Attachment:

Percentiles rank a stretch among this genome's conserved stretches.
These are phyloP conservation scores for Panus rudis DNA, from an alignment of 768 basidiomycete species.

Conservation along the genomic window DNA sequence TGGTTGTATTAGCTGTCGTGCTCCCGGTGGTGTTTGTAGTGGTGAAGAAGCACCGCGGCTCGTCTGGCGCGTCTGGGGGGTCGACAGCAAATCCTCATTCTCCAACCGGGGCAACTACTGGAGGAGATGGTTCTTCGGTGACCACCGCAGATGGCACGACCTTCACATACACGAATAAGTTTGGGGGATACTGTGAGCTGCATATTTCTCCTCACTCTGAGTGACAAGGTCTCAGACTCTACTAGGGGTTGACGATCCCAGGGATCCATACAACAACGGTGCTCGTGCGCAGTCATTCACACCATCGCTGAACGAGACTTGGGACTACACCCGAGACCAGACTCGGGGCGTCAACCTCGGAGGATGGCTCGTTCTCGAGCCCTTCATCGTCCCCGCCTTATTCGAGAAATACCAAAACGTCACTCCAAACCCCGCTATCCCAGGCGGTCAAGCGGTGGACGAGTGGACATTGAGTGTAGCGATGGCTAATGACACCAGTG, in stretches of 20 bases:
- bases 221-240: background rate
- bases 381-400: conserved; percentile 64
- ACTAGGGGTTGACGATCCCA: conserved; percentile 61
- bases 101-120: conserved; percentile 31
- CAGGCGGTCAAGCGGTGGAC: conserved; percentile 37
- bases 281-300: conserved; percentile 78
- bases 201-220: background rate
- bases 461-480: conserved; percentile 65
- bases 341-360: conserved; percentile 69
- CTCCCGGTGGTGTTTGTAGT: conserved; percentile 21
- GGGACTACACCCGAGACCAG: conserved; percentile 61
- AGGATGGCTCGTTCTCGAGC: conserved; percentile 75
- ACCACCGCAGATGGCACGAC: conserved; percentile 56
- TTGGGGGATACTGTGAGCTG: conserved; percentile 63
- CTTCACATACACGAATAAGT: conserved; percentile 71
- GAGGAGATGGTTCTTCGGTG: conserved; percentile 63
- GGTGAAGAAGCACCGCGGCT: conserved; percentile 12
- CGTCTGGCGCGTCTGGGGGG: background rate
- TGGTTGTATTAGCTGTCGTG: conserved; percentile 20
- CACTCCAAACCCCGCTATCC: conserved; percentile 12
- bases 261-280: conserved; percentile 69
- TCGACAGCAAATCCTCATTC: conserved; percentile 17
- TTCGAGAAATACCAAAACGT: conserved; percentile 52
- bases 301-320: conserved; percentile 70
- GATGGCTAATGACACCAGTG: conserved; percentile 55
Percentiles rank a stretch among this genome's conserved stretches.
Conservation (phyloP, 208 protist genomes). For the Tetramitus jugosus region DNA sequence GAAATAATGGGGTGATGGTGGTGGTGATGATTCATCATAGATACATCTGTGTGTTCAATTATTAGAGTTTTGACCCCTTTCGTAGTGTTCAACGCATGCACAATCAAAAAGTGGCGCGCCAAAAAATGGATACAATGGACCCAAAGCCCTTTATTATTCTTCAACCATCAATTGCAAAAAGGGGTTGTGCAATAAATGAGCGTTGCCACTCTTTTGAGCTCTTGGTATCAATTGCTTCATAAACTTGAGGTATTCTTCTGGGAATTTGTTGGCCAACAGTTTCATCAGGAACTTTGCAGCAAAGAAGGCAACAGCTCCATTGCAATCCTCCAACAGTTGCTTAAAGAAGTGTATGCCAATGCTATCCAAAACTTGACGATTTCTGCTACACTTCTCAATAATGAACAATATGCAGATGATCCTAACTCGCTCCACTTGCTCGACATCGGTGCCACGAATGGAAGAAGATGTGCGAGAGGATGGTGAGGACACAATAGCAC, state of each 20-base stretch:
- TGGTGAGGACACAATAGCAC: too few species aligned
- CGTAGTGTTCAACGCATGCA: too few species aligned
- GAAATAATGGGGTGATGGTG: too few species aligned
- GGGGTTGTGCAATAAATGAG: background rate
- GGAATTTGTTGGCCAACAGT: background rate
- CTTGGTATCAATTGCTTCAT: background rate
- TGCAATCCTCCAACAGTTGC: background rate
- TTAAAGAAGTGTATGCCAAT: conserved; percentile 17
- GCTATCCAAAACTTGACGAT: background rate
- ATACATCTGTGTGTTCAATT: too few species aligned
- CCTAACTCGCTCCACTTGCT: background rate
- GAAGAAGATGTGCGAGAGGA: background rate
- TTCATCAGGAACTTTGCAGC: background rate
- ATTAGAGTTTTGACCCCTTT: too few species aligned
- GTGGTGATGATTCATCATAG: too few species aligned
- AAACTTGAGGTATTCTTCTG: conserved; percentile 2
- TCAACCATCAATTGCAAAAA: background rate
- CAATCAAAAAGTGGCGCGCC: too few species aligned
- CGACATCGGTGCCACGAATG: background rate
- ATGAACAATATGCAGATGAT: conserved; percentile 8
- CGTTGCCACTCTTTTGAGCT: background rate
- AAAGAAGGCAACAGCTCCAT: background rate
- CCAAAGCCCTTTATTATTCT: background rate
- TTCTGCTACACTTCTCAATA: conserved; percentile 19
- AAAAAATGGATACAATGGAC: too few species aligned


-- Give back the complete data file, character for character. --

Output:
Percentiles rank a stretch among this genome's conserved stretches.
These are phyloP conservation scores for Panus rudis DNA, from an alignment of 768 basidiomycete species.

Conservation along the genomic window DNA sequence TGGTTGTATTAGCTGTCGTGCTCCCGGTGGTGTTTGTAGTGGTGAAGAAGCACCGCGGCTCGTCTGGCGCGTCTGGGGGGTCGACAGCAAATCCTCATTCTCCAACCGGGGCAACTACTGGAGGAGATGGTTCTTCGGTGACCACCGCAGATGGCACGACCTTCACATACACGAATAAGTTTGGGGGATACTGTGAGCTGCATATTTCTCCTCACTCTGAGTGACAAGGTCTCAGACTCTACTAGGGGTTGACGATCCCAGGGATCCATACAACAACGGTGCTCGTGCGCAGTCATTCACACCATCGCTGAACGAGACTTGGGACTACACCCGAGACCAGACTCGGGGCGTCAACCTCGGAGGATGGCTCGTTCTCGAGCCCTTCATCGTCCCCGCCTTATTCGAGAAATACCAAAACGTCACTCCAAACCCCGCTATCCCAGGCGGTCAAGCGGTGGACGAGTGGACATTGAGTGTAGCGATGGCTAATGACACCAGTG, in stretches of 20 bases:
- bases 221-240: background rate
- bases 381-400: conserved; percentile 64
- ACTAGGGGTTGACGATCCCA: conserved; percentile 61
- bases 101-120: conserved; percentile 31
- CAGGCGGTCAAGCGGTGGAC: conserved; percentile 37
- bases 281-300: conserved; percentile 78
- bases 201-220: background rate
- bases 461-480: conserved; percentile 65
- bases 341-360: conserved; percentile 69
- CTCCCGGTGGTGTTTGTAGT: conserved; percentile 21
- GGGACTACACCCGAGACCAG: conserved; percentile 61
- AGGATGGCTCGTTCTCGAGC: conserved; percentile 75
- ACCACCGCAGATGGCACGAC: conserved; percentile 56
- TTGGGGGATACTGTGAGCTG: conserved; percentile 63
- CTTCACATACACGAATAAGT: conserved; percentile 71
- GAGGAGATGGTTCTTCGGTG: conserved; percentile 63
- GGTGAAGAAGCACCGCGGCT: conserved; percentile 12
- CGTCTGGCGCGTCTGGGGGG: background rate
- TGGTTGTATTAGCTGTCGTG: conserved; percentile 20
- CACTCCAAACCCCGCTATCC: conserved; percentile 12
- bases 261-280: conserved; percentile 69
- TCGACAGCAAATCCTCATTC: conserved; percentile 17
- TTCGAGAAATACCAAAACGT: conserved; percentile 52
- bases 301-320: conserved; percentile 70
- GATGGCTAATGACACCAGTG: conserved; percentile 55
Percentiles rank a stretch among this genome's conserved stretches.
Conservation (phyloP, 208 protist genomes). For the Tetramitus jugosus region DNA sequence GAAATAATGGGGTGATGGTGGTGGTGATGATTCATCATAGATACATCTGTGTGTTCAATTATTAGAGTTTTGACCCCTTTCGTAGTGTTCAACGCATGCACAATCAAAAAGTGGCGCGCCAAAAAATGGATACAATGGACCCAAAGCCCTTTATTATTCTTCAACCATCAATTGCAAAAAGGGGTTGTGCAATAAATGAGCGTTGCCACTCTTTTGAGCTCTTGGTATCAATTGCTTCATAAACTTGAGGTATTCTTCTGGGAATTTGTTGGCCAACAGTTTCATCAGGAACTTTGCAGCAAAGAAGGCAACAGCTCCATTGCAATCCTCCAACAGTTGCTTAAAGAAGTGTATGCCAATGCTATCCAAAACTTGACGATTTCTGCTACACTTCTCAATAATGAACAATATGCAGATGATCCTAACTCGCTCCACTTGCTCGACATCGGTGCCACGAATGGAAGAAGATGTGCGAGAGGATGGTGAGGACACAATAGCAC, state of each 20-base stretch:
- TGGTGAGGACACAATAGCAC: too few species aligned
- CGTAGTGTTCAACGCATGCA: too few species aligned
- GAAATAATGGGGTGATGGTG: too few species aligned
- GGGGTTGTGCAATAAATGAG: background rate
- GGAATTTGTTGGCCAACAGT: background rate
- CTTGGTATCAATTGCTTCAT: background rate
- TGCAATCCTCCAACAGTTGC: background rate
- TTAAAGAAGTGTATGCCAAT: conserved; percentile 17
- GCTATCCAAAACTTGACGAT: background rate
- ATACATCTGTGTGTTCAATT: too few species aligned
- CCTAACTCGCTCCACTTGCT: background rate
- GAAGAAGATGTGCGAGAGGA: background rate
- TTCATCAGGAACTTTGCAGC: background rate
- ATTAGAGTTTTGACCCCTTT: too few species aligned
- GTGGTGATGATTCATCATAG: too few species aligned
- AAACTTGAGGTATTCTTCTG: conserved; percentile 2
- TCAACCATCAATTGCAAAAA: background rate
- CAATCAAAAAGTGGCGCGCC: too few species aligned
- CGACATCGGTGCCACGAATG: background rate
- ATGAACAATATGCAGATGAT: conserved; percentile 8
- CGTTGCCACTCTTTTGAGCT: background rate
- AAAGAAGGCAACAGCTCCAT: background rate
- CCAAAGCCCTTTATTATTCT: background rate
- TTCTGCTACACTTCTCAATA: conserved; percentile 19
- AAAAAATGGATACAATGGAC: too few species aligned